World of Learning Kingsgrove celebrates Book Week

Read and learn: World of Learning at Kingsgrove promotes Book Week 2019.
Read and learn: World of Learning at Kingsgrove promotes Book Week 2019.

With Children's Book Week starting this week (August 17), World of Learning Kingsgrove is promoting the importance of reading to kids from a young age, to boost their literacy skills by the time they start formal schooling.

G8 Education Pedagogy and Practice Manager, Melinda Miller, says new research underlines the importance of reading to and with children.

"Research has found that young children who were read five books a day have heard around 1.4 million more words when they begin school than those who were not read to," Dr Miller said.

"That shows how critically important it is that we read to children and support them to develop a love of learning, reading and speaking. Ideally this practice continues in the home and we do all we can to make books easily accessible while children are in our care."

Dr Miller says books are critical to children's learning and development and there is a need to reign in the expectation of pre-school aged children being able to read and write.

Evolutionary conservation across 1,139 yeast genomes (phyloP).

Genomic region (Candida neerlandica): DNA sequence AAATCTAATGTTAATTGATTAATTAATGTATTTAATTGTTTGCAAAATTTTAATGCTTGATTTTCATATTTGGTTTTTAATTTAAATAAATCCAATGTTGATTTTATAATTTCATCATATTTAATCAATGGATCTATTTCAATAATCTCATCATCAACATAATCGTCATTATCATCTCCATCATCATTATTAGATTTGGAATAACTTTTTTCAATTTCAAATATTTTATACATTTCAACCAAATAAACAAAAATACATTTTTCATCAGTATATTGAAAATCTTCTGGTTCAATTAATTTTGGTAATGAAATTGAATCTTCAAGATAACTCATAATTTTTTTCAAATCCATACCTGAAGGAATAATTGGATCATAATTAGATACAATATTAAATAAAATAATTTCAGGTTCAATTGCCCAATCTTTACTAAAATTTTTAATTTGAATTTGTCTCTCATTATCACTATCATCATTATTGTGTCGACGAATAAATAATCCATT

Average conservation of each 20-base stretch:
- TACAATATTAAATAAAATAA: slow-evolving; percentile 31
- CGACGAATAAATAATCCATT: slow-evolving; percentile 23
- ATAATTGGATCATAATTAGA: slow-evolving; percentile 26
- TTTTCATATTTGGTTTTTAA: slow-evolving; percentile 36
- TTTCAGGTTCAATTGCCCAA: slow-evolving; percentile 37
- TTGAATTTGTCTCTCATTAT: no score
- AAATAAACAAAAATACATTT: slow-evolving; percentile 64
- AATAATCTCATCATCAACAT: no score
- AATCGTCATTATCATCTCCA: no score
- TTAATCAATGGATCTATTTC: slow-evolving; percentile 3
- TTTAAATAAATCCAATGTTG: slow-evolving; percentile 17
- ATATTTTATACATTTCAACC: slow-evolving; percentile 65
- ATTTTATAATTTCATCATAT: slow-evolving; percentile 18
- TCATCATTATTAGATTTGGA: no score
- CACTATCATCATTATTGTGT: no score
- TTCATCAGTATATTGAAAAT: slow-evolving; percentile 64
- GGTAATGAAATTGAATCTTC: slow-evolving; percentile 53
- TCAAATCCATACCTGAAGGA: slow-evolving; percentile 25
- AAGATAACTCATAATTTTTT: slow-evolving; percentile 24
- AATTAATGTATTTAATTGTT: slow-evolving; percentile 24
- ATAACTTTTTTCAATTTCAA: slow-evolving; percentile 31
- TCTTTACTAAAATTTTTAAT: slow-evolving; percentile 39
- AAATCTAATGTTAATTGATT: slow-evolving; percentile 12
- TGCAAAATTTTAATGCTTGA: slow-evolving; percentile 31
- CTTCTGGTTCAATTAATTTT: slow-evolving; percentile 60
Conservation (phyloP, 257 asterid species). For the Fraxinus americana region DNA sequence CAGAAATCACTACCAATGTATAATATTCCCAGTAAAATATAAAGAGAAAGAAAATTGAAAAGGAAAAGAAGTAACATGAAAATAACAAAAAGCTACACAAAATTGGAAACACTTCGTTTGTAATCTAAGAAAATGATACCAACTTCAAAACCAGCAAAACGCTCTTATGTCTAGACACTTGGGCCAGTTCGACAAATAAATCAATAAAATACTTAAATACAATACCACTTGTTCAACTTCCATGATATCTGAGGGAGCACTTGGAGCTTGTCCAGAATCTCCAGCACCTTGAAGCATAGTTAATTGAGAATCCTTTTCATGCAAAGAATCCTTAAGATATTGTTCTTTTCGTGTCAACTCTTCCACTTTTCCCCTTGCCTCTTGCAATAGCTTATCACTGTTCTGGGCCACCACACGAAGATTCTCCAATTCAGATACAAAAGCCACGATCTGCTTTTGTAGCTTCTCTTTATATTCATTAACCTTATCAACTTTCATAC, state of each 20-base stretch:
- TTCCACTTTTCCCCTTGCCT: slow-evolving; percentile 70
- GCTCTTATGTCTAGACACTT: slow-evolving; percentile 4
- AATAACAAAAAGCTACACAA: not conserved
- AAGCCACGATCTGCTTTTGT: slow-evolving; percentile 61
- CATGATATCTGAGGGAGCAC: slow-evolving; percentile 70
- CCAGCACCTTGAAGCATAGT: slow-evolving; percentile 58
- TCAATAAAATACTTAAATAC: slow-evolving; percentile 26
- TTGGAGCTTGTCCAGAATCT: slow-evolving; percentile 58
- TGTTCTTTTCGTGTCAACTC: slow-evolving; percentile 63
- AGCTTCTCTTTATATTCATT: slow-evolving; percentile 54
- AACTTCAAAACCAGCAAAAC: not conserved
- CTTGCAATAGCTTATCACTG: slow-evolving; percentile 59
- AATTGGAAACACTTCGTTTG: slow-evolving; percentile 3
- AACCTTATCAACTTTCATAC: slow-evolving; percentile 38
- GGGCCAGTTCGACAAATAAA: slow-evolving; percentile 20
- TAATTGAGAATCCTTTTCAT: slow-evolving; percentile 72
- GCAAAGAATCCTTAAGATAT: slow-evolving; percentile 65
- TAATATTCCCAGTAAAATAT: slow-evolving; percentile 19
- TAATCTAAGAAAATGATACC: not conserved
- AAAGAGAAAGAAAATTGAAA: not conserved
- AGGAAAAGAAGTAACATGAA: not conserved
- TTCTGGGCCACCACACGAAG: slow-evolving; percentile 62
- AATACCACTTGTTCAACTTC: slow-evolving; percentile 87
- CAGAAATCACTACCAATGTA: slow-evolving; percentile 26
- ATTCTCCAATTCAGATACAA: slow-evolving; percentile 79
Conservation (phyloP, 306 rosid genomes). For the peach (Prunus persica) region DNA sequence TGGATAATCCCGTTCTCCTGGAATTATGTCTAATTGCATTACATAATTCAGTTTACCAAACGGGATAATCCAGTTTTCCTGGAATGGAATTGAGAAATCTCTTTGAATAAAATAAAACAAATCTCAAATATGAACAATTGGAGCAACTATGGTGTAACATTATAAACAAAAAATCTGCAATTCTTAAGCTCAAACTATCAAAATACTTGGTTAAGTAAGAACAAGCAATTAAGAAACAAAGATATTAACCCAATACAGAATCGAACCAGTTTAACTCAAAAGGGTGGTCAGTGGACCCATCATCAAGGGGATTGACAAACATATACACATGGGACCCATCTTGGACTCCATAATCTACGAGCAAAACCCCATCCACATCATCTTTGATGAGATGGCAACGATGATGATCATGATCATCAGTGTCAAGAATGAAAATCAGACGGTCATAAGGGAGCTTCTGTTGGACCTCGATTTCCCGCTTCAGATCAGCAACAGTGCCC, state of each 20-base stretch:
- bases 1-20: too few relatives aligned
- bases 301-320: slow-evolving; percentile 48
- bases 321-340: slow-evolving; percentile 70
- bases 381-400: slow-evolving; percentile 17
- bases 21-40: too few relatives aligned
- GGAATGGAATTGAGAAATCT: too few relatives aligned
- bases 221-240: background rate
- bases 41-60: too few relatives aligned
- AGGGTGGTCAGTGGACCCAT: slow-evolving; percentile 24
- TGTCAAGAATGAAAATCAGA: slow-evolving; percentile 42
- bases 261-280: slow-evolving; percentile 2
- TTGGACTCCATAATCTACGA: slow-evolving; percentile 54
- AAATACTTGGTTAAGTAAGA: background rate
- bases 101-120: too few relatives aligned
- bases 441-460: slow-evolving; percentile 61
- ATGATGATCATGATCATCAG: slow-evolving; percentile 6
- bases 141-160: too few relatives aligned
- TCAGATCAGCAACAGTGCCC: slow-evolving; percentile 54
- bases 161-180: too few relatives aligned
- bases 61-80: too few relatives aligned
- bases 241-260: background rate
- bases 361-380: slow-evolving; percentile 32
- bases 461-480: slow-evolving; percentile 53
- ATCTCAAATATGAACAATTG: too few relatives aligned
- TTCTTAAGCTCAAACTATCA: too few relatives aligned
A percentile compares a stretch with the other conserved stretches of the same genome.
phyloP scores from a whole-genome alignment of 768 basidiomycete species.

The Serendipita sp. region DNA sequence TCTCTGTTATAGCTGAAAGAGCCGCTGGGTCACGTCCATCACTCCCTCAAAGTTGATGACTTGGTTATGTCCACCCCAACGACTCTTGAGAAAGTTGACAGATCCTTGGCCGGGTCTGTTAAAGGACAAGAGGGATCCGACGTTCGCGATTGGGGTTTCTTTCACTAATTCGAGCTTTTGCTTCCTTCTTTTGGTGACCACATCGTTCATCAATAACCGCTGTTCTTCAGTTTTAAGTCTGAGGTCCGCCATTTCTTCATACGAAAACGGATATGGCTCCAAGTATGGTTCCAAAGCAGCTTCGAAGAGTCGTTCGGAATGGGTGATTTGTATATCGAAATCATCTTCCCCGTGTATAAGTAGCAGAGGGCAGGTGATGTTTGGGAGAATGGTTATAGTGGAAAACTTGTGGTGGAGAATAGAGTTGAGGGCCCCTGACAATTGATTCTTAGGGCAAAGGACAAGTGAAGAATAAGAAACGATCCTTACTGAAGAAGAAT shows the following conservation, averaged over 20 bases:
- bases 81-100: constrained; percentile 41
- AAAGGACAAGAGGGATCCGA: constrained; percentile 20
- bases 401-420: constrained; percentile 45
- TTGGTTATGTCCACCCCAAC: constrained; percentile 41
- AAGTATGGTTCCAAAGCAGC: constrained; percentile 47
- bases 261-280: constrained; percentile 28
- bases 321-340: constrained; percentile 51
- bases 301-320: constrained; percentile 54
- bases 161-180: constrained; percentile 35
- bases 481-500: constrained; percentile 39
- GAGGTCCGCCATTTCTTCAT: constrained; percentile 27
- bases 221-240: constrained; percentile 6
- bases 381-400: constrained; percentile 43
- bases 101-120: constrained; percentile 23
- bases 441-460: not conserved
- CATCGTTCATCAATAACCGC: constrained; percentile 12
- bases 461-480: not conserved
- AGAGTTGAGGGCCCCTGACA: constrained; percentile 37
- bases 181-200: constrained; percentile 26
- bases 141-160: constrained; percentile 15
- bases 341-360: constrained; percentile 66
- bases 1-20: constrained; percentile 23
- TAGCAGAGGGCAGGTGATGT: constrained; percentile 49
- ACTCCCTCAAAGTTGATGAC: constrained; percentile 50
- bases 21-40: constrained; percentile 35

"Ideally reading begins with babies, in fact in utero," she said. "This continues as children progress in their learning journey beginning formal literacy learning when they begin in primary school.

"We know children learn best, and this is reflected in the research, when they can relate text and illustrations to their play. The best way to embed literacy and an understanding that words are symbols with meaning is for children to experience the joy of stories and engage with texts on multiple occasions.

"Being school ready is about setting children up to hear the sounds of language so when they begin school, they are ready to learn letter sound relationships and continue their journey to being confident readers."

Experts say enjoyment is key to making reading successful.

Jennifer Rennie from Monash University says it is a good idea to teach children how to read for pleasure.

"Reading expands children's vocabularies, allows them to enter different worlds, sparks their imaginations and facilitates the exploration of issues in society in a safe way," she said.

"Children who have been read to from birth each day, just ten minutes a day, are more likely to be readers in school and subsequently will find school literacy both reading and written literacies easier."


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